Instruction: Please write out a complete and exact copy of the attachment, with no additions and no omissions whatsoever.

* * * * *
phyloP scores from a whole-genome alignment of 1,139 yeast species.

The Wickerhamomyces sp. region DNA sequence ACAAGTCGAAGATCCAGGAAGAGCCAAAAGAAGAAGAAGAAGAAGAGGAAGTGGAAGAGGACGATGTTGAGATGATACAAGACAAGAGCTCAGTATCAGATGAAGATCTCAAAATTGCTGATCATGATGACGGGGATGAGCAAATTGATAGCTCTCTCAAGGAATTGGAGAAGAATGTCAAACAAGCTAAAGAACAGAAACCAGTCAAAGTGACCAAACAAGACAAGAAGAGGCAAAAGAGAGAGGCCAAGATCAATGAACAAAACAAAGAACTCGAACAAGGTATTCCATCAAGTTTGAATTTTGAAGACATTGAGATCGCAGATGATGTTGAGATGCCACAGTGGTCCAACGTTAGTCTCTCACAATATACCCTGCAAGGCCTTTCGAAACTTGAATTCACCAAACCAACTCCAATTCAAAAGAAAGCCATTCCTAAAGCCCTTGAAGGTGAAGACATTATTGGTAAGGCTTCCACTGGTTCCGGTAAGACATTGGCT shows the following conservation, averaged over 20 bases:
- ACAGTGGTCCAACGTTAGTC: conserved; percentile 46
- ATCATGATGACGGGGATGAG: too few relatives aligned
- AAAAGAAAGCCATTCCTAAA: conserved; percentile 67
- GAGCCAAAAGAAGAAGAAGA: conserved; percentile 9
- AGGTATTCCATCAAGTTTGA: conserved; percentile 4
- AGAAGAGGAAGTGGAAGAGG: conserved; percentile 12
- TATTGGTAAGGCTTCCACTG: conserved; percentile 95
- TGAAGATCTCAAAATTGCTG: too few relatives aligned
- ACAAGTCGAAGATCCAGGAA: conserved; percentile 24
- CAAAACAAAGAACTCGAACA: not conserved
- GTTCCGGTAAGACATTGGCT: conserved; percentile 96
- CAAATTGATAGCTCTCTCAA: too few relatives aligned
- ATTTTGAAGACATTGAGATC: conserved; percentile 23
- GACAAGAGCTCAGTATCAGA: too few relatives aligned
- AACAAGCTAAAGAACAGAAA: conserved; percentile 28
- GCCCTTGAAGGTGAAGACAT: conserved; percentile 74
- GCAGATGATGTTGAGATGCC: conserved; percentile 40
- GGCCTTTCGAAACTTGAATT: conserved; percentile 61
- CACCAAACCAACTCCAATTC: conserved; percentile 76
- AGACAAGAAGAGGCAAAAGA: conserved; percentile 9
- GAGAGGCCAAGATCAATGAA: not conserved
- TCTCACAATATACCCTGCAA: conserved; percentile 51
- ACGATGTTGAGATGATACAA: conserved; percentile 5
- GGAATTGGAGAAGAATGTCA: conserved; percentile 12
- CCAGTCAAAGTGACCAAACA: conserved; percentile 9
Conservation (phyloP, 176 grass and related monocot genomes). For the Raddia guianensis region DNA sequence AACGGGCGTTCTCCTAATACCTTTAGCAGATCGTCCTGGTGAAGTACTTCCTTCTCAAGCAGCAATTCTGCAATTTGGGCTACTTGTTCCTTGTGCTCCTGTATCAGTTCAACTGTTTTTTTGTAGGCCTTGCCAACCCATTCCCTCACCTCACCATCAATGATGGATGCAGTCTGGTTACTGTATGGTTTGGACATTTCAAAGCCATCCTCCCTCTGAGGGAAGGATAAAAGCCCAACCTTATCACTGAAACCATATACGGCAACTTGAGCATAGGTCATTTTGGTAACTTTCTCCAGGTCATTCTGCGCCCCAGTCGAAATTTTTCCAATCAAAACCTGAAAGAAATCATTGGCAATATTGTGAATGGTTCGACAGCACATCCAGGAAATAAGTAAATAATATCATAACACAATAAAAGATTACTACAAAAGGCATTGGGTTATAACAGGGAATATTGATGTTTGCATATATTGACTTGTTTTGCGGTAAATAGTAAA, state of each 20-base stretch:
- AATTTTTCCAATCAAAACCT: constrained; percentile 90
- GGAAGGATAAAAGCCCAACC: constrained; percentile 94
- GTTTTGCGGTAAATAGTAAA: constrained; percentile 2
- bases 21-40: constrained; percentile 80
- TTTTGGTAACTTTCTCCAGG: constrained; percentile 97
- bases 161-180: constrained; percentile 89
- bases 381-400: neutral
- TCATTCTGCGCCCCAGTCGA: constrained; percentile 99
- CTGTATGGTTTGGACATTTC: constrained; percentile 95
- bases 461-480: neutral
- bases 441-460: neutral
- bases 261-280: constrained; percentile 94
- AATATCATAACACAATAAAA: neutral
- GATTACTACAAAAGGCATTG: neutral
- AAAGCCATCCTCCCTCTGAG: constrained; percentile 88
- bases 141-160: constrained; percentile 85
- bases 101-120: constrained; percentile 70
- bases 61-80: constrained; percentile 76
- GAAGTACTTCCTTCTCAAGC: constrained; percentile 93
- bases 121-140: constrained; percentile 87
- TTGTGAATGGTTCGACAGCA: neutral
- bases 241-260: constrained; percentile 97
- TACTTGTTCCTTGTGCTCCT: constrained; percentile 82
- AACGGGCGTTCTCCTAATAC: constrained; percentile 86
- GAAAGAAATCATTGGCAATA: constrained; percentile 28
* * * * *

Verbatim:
phyloP scores from a whole-genome alignment of 1,139 yeast species.

The Wickerhamomyces sp. region DNA sequence ACAAGTCGAAGATCCAGGAAGAGCCAAAAGAAGAAGAAGAAGAAGAGGAAGTGGAAGAGGACGATGTTGAGATGATACAAGACAAGAGCTCAGTATCAGATGAAGATCTCAAAATTGCTGATCATGATGACGGGGATGAGCAAATTGATAGCTCTCTCAAGGAATTGGAGAAGAATGTCAAACAAGCTAAAGAACAGAAACCAGTCAAAGTGACCAAACAAGACAAGAAGAGGCAAAAGAGAGAGGCCAAGATCAATGAACAAAACAAAGAACTCGAACAAGGTATTCCATCAAGTTTGAATTTTGAAGACATTGAGATCGCAGATGATGTTGAGATGCCACAGTGGTCCAACGTTAGTCTCTCACAATATACCCTGCAAGGCCTTTCGAAACTTGAATTCACCAAACCAACTCCAATTCAAAAGAAAGCCATTCCTAAAGCCCTTGAAGGTGAAGACATTATTGGTAAGGCTTCCACTGGTTCCGGTAAGACATTGGCT shows the following conservation, averaged over 20 bases:
- ACAGTGGTCCAACGTTAGTC: conserved; percentile 46
- ATCATGATGACGGGGATGAG: too few relatives aligned
- AAAAGAAAGCCATTCCTAAA: conserved; percentile 67
- GAGCCAAAAGAAGAAGAAGA: conserved; percentile 9
- AGGTATTCCATCAAGTTTGA: conserved; percentile 4
- AGAAGAGGAAGTGGAAGAGG: conserved; percentile 12
- TATTGGTAAGGCTTCCACTG: conserved; percentile 95
- TGAAGATCTCAAAATTGCTG: too few relatives aligned
- ACAAGTCGAAGATCCAGGAA: conserved; percentile 24
- CAAAACAAAGAACTCGAACA: not conserved
- GTTCCGGTAAGACATTGGCT: conserved; percentile 96
- CAAATTGATAGCTCTCTCAA: too few relatives aligned
- ATTTTGAAGACATTGAGATC: conserved; percentile 23
- GACAAGAGCTCAGTATCAGA: too few relatives aligned
- AACAAGCTAAAGAACAGAAA: conserved; percentile 28
- GCCCTTGAAGGTGAAGACAT: conserved; percentile 74
- GCAGATGATGTTGAGATGCC: conserved; percentile 40
- GGCCTTTCGAAACTTGAATT: conserved; percentile 61
- CACCAAACCAACTCCAATTC: conserved; percentile 76
- AGACAAGAAGAGGCAAAAGA: conserved; percentile 9
- GAGAGGCCAAGATCAATGAA: not conserved
- TCTCACAATATACCCTGCAA: conserved; percentile 51
- ACGATGTTGAGATGATACAA: conserved; percentile 5
- GGAATTGGAGAAGAATGTCA: conserved; percentile 12
- CCAGTCAAAGTGACCAAACA: conserved; percentile 9
Conservation (phyloP, 176 grass and related monocot genomes). For the Raddia guianensis region DNA sequence AACGGGCGTTCTCCTAATACCTTTAGCAGATCGTCCTGGTGAAGTACTTCCTTCTCAAGCAGCAATTCTGCAATTTGGGCTACTTGTTCCTTGTGCTCCTGTATCAGTTCAACTGTTTTTTTGTAGGCCTTGCCAACCCATTCCCTCACCTCACCATCAATGATGGATGCAGTCTGGTTACTGTATGGTTTGGACATTTCAAAGCCATCCTCCCTCTGAGGGAAGGATAAAAGCCCAACCTTATCACTGAAACCATATACGGCAACTTGAGCATAGGTCATTTTGGTAACTTTCTCCAGGTCATTCTGCGCCCCAGTCGAAATTTTTCCAATCAAAACCTGAAAGAAATCATTGGCAATATTGTGAATGGTTCGACAGCACATCCAGGAAATAAGTAAATAATATCATAACACAATAAAAGATTACTACAAAAGGCATTGGGTTATAACAGGGAATATTGATGTTTGCATATATTGACTTGTTTTGCGGTAAATAGTAAA, state of each 20-base stretch:
- AATTTTTCCAATCAAAACCT: constrained; percentile 90
- GGAAGGATAAAAGCCCAACC: constrained; percentile 94
- GTTTTGCGGTAAATAGTAAA: constrained; percentile 2
- bases 21-40: constrained; percentile 80
- TTTTGGTAACTTTCTCCAGG: constrained; percentile 97
- bases 161-180: constrained; percentile 89
- bases 381-400: neutral
- TCATTCTGCGCCCCAGTCGA: constrained; percentile 99
- CTGTATGGTTTGGACATTTC: constrained; percentile 95
- bases 461-480: neutral
- bases 441-460: neutral
- bases 261-280: constrained; percentile 94
- AATATCATAACACAATAAAA: neutral
- GATTACTACAAAAGGCATTG: neutral
- AAAGCCATCCTCCCTCTGAG: constrained; percentile 88
- bases 141-160: constrained; percentile 85
- bases 101-120: constrained; percentile 70
- bases 61-80: constrained; percentile 76
- GAAGTACTTCCTTCTCAAGC: constrained; percentile 93
- bases 121-140: constrained; percentile 87
- TTGTGAATGGTTCGACAGCA: neutral
- bases 241-260: constrained; percentile 97
- TACTTGTTCCTTGTGCTCCT: constrained; percentile 82
- AACGGGCGTTCTCCTAATAC: constrained; percentile 86
- GAAAGAAATCATTGGCAATA: constrained; percentile 28